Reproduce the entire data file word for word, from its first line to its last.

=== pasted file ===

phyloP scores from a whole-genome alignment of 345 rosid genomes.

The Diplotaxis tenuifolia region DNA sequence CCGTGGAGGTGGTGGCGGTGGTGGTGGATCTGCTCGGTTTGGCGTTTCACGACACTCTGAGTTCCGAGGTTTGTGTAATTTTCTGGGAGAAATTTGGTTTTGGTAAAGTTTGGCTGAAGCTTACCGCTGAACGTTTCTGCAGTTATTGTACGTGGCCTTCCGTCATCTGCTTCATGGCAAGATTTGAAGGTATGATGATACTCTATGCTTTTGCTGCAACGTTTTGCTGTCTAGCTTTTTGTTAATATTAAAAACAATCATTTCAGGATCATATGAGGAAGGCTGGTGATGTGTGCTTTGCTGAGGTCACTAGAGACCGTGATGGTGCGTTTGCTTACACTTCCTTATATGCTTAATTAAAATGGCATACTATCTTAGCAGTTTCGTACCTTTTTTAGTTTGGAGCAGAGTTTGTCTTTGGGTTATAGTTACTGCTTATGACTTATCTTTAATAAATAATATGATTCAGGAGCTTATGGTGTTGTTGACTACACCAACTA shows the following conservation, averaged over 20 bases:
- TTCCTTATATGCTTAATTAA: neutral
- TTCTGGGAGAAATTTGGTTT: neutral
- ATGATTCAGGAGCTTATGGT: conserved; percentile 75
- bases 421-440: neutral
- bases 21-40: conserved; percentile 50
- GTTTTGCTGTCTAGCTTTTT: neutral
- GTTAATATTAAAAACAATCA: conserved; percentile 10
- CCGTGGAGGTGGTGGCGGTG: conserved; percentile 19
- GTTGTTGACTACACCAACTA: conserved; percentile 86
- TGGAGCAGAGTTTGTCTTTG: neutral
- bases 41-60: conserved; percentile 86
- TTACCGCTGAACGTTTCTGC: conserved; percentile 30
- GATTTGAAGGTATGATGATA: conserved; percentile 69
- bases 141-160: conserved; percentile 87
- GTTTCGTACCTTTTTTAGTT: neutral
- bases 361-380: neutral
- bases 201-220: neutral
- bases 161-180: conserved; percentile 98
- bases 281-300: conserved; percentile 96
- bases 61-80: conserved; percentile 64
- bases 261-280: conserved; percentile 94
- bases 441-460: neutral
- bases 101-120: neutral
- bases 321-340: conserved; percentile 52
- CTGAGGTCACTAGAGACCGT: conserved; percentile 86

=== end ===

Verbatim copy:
phyloP scores from a whole-genome alignment of 345 rosid genomes.

The Diplotaxis tenuifolia region DNA sequence CCGTGGAGGTGGTGGCGGTGGTGGTGGATCTGCTCGGTTTGGCGTTTCACGACACTCTGAGTTCCGAGGTTTGTGTAATTTTCTGGGAGAAATTTGGTTTTGGTAAAGTTTGGCTGAAGCTTACCGCTGAACGTTTCTGCAGTTATTGTACGTGGCCTTCCGTCATCTGCTTCATGGCAAGATTTGAAGGTATGATGATACTCTATGCTTTTGCTGCAACGTTTTGCTGTCTAGCTTTTTGTTAATATTAAAAACAATCATTTCAGGATCATATGAGGAAGGCTGGTGATGTGTGCTTTGCTGAGGTCACTAGAGACCGTGATGGTGCGTTTGCTTACACTTCCTTATATGCTTAATTAAAATGGCATACTATCTTAGCAGTTTCGTACCTTTTTTAGTTTGGAGCAGAGTTTGTCTTTGGGTTATAGTTACTGCTTATGACTTATCTTTAATAAATAATATGATTCAGGAGCTTATGGTGTTGTTGACTACACCAACTA shows the following conservation, averaged over 20 bases:
- TTCCTTATATGCTTAATTAA: neutral
- TTCTGGGAGAAATTTGGTTT: neutral
- ATGATTCAGGAGCTTATGGT: conserved; percentile 75
- bases 421-440: neutral
- bases 21-40: conserved; percentile 50
- GTTTTGCTGTCTAGCTTTTT: neutral
- GTTAATATTAAAAACAATCA: conserved; percentile 10
- CCGTGGAGGTGGTGGCGGTG: conserved; percentile 19
- GTTGTTGACTACACCAACTA: conserved; percentile 86
- TGGAGCAGAGTTTGTCTTTG: neutral
- bases 41-60: conserved; percentile 86
- TTACCGCTGAACGTTTCTGC: conserved; percentile 30
- GATTTGAAGGTATGATGATA: conserved; percentile 69
- bases 141-160: conserved; percentile 87
- GTTTCGTACCTTTTTTAGTT: neutral
- bases 361-380: neutral
- bases 201-220: neutral
- bases 161-180: conserved; percentile 98
- bases 281-300: conserved; percentile 96
- bases 61-80: conserved; percentile 64
- bases 261-280: conserved; percentile 94
- bases 441-460: neutral
- bases 101-120: neutral
- bases 321-340: conserved; percentile 52
- CTGAGGTCACTAGAGACCGT: conserved; percentile 86